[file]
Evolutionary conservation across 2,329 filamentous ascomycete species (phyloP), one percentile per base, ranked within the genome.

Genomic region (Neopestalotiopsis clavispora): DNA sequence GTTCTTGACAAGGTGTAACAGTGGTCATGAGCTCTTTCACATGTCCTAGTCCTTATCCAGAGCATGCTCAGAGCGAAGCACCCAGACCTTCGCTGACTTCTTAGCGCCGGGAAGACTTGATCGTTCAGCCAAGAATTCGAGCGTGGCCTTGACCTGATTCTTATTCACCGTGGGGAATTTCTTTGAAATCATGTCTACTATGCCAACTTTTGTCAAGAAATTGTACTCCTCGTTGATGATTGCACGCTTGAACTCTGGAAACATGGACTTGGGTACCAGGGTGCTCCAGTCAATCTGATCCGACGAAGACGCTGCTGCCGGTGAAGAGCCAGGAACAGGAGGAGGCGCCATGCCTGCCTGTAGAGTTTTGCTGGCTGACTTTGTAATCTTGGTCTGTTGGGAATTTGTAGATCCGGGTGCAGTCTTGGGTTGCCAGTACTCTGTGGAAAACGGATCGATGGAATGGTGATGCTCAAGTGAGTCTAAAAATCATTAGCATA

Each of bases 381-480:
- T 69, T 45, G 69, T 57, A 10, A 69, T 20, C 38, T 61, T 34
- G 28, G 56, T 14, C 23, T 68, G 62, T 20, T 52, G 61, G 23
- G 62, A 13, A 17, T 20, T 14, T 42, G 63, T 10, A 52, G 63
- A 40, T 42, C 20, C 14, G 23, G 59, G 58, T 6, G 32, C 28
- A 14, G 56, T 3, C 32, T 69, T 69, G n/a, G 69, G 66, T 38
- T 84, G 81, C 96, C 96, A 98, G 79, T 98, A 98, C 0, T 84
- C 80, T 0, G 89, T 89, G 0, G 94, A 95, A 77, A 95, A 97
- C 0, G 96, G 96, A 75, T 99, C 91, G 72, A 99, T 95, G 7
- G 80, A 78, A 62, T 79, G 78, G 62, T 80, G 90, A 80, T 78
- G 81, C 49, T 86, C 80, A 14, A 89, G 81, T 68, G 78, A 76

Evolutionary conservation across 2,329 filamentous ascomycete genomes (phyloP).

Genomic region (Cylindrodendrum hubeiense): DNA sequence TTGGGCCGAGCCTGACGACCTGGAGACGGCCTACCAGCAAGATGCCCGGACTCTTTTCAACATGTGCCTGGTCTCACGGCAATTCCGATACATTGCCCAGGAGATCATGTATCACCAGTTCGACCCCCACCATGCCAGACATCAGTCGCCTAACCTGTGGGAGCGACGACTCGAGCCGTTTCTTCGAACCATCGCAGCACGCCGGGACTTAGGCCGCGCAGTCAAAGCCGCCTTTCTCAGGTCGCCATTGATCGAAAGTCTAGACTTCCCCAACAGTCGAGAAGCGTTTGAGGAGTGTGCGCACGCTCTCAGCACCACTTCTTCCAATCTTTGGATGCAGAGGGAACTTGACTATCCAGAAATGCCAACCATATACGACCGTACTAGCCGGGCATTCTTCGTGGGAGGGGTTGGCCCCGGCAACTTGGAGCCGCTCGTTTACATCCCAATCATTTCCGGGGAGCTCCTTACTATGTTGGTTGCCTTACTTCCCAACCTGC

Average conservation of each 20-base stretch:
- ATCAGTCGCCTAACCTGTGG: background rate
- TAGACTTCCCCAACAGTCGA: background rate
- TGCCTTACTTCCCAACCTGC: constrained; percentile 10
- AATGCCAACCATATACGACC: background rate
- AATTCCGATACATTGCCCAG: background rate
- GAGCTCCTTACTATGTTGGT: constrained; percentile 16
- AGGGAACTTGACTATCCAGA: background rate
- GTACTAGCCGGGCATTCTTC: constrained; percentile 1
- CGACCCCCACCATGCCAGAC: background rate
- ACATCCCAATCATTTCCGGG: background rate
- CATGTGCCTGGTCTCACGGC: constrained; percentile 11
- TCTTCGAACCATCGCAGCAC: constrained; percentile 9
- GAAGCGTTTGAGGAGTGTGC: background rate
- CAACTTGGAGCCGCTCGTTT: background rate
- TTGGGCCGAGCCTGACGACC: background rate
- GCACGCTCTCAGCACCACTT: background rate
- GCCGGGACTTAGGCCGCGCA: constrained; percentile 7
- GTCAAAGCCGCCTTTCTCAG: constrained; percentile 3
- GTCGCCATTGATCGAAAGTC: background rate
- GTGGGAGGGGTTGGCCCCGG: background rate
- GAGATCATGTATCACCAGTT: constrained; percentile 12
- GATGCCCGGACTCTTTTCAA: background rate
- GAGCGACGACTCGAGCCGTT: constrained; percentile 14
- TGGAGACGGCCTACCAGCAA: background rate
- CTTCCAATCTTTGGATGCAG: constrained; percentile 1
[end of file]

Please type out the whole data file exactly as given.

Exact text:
Evolutionary conservation across 2,329 filamentous ascomycete species (phyloP), one percentile per base, ranked within the genome.

Genomic region (Neopestalotiopsis clavispora): DNA sequence GTTCTTGACAAGGTGTAACAGTGGTCATGAGCTCTTTCACATGTCCTAGTCCTTATCCAGAGCATGCTCAGAGCGAAGCACCCAGACCTTCGCTGACTTCTTAGCGCCGGGAAGACTTGATCGTTCAGCCAAGAATTCGAGCGTGGCCTTGACCTGATTCTTATTCACCGTGGGGAATTTCTTTGAAATCATGTCTACTATGCCAACTTTTGTCAAGAAATTGTACTCCTCGTTGATGATTGCACGCTTGAACTCTGGAAACATGGACTTGGGTACCAGGGTGCTCCAGTCAATCTGATCCGACGAAGACGCTGCTGCCGGTGAAGAGCCAGGAACAGGAGGAGGCGCCATGCCTGCCTGTAGAGTTTTGCTGGCTGACTTTGTAATCTTGGTCTGTTGGGAATTTGTAGATCCGGGTGCAGTCTTGGGTTGCCAGTACTCTGTGGAAAACGGATCGATGGAATGGTGATGCTCAAGTGAGTCTAAAAATCATTAGCATA

Each of bases 381-480:
- T 69, T 45, G 69, T 57, A 10, A 69, T 20, C 38, T 61, T 34
- G 28, G 56, T 14, C 23, T 68, G 62, T 20, T 52, G 61, G 23
- G 62, A 13, A 17, T 20, T 14, T 42, G 63, T 10, A 52, G 63
- A 40, T 42, C 20, C 14, G 23, G 59, G 58, T 6, G 32, C 28
- A 14, G 56, T 3, C 32, T 69, T 69, G n/a, G 69, G 66, T 38
- T 84, G 81, C 96, C 96, A 98, G 79, T 98, A 98, C 0, T 84
- C 80, T 0, G 89, T 89, G 0, G 94, A 95, A 77, A 95, A 97
- C 0, G 96, G 96, A 75, T 99, C 91, G 72, A 99, T 95, G 7
- G 80, A 78, A 62, T 79, G 78, G 62, T 80, G 90, A 80, T 78
- G 81, C 49, T 86, C 80, A 14, A 89, G 81, T 68, G 78, A 76

Evolutionary conservation across 2,329 filamentous ascomycete genomes (phyloP).

Genomic region (Cylindrodendrum hubeiense): DNA sequence TTGGGCCGAGCCTGACGACCTGGAGACGGCCTACCAGCAAGATGCCCGGACTCTTTTCAACATGTGCCTGGTCTCACGGCAATTCCGATACATTGCCCAGGAGATCATGTATCACCAGTTCGACCCCCACCATGCCAGACATCAGTCGCCTAACCTGTGGGAGCGACGACTCGAGCCGTTTCTTCGAACCATCGCAGCACGCCGGGACTTAGGCCGCGCAGTCAAAGCCGCCTTTCTCAGGTCGCCATTGATCGAAAGTCTAGACTTCCCCAACAGTCGAGAAGCGTTTGAGGAGTGTGCGCACGCTCTCAGCACCACTTCTTCCAATCTTTGGATGCAGAGGGAACTTGACTATCCAGAAATGCCAACCATATACGACCGTACTAGCCGGGCATTCTTCGTGGGAGGGGTTGGCCCCGGCAACTTGGAGCCGCTCGTTTACATCCCAATCATTTCCGGGGAGCTCCTTACTATGTTGGTTGCCTTACTTCCCAACCTGC

Average conservation of each 20-base stretch:
- ATCAGTCGCCTAACCTGTGG: background rate
- TAGACTTCCCCAACAGTCGA: background rate
- TGCCTTACTTCCCAACCTGC: constrained; percentile 10
- AATGCCAACCATATACGACC: background rate
- AATTCCGATACATTGCCCAG: background rate
- GAGCTCCTTACTATGTTGGT: constrained; percentile 16
- AGGGAACTTGACTATCCAGA: background rate
- GTACTAGCCGGGCATTCTTC: constrained; percentile 1
- CGACCCCCACCATGCCAGAC: background rate
- ACATCCCAATCATTTCCGGG: background rate
- CATGTGCCTGGTCTCACGGC: constrained; percentile 11
- TCTTCGAACCATCGCAGCAC: constrained; percentile 9
- GAAGCGTTTGAGGAGTGTGC: background rate
- CAACTTGGAGCCGCTCGTTT: background rate
- TTGGGCCGAGCCTGACGACC: background rate
- GCACGCTCTCAGCACCACTT: background rate
- GCCGGGACTTAGGCCGCGCA: constrained; percentile 7
- GTCAAAGCCGCCTTTCTCAG: constrained; percentile 3
- GTCGCCATTGATCGAAAGTC: background rate
- GTGGGAGGGGTTGGCCCCGG: background rate
- GAGATCATGTATCACCAGTT: constrained; percentile 12
- GATGCCCGGACTCTTTTCAA: background rate
- GAGCGACGACTCGAGCCGTT: constrained; percentile 14
- TGGAGACGGCCTACCAGCAA: background rate
- CTTCCAATCTTTGGATGCAG: constrained; percentile 1